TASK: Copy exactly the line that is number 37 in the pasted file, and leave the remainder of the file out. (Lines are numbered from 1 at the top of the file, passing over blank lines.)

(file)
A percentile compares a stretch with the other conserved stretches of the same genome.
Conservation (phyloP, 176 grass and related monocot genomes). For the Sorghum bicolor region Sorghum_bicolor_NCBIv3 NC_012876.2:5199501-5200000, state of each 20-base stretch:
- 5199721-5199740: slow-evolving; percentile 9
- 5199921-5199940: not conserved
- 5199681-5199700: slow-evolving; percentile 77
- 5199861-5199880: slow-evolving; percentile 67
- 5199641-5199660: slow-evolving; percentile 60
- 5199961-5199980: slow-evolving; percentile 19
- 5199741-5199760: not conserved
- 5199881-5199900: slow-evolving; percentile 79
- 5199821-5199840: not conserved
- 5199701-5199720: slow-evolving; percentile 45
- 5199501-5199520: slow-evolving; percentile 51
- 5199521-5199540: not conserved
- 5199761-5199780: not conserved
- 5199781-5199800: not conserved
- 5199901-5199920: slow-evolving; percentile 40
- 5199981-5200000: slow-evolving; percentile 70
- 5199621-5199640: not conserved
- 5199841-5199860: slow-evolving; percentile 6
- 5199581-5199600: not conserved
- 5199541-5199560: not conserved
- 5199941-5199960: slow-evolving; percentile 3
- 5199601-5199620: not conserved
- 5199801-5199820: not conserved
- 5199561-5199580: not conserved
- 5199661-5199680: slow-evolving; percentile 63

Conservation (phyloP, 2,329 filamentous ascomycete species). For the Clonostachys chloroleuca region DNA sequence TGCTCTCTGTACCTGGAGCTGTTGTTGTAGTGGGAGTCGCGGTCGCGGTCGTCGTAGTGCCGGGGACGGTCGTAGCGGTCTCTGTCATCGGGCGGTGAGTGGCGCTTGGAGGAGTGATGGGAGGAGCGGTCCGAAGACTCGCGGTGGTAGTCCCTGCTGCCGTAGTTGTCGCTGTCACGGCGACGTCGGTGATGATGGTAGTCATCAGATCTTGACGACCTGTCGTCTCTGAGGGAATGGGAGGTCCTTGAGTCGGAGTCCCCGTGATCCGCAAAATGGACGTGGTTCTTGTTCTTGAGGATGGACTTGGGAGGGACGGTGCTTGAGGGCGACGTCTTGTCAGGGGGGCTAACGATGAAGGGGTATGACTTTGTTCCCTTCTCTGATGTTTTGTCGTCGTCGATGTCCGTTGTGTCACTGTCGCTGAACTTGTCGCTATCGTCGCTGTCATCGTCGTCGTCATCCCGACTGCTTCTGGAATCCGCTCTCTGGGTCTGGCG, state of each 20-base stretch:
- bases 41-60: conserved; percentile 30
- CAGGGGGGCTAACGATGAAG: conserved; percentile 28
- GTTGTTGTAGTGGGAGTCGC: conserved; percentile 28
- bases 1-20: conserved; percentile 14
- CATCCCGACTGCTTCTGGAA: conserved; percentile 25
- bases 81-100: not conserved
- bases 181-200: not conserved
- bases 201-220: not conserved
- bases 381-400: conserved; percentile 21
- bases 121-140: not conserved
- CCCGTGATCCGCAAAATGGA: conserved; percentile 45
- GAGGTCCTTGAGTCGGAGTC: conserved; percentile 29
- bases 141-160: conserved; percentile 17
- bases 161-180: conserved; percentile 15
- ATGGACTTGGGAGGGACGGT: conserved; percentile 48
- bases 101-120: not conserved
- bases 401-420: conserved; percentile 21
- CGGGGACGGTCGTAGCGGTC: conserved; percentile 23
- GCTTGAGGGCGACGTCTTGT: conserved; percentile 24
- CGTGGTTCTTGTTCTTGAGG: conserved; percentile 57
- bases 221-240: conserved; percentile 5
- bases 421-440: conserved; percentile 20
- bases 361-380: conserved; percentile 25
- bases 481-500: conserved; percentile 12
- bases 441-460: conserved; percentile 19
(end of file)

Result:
- bases 381-400: conserved; percentile 21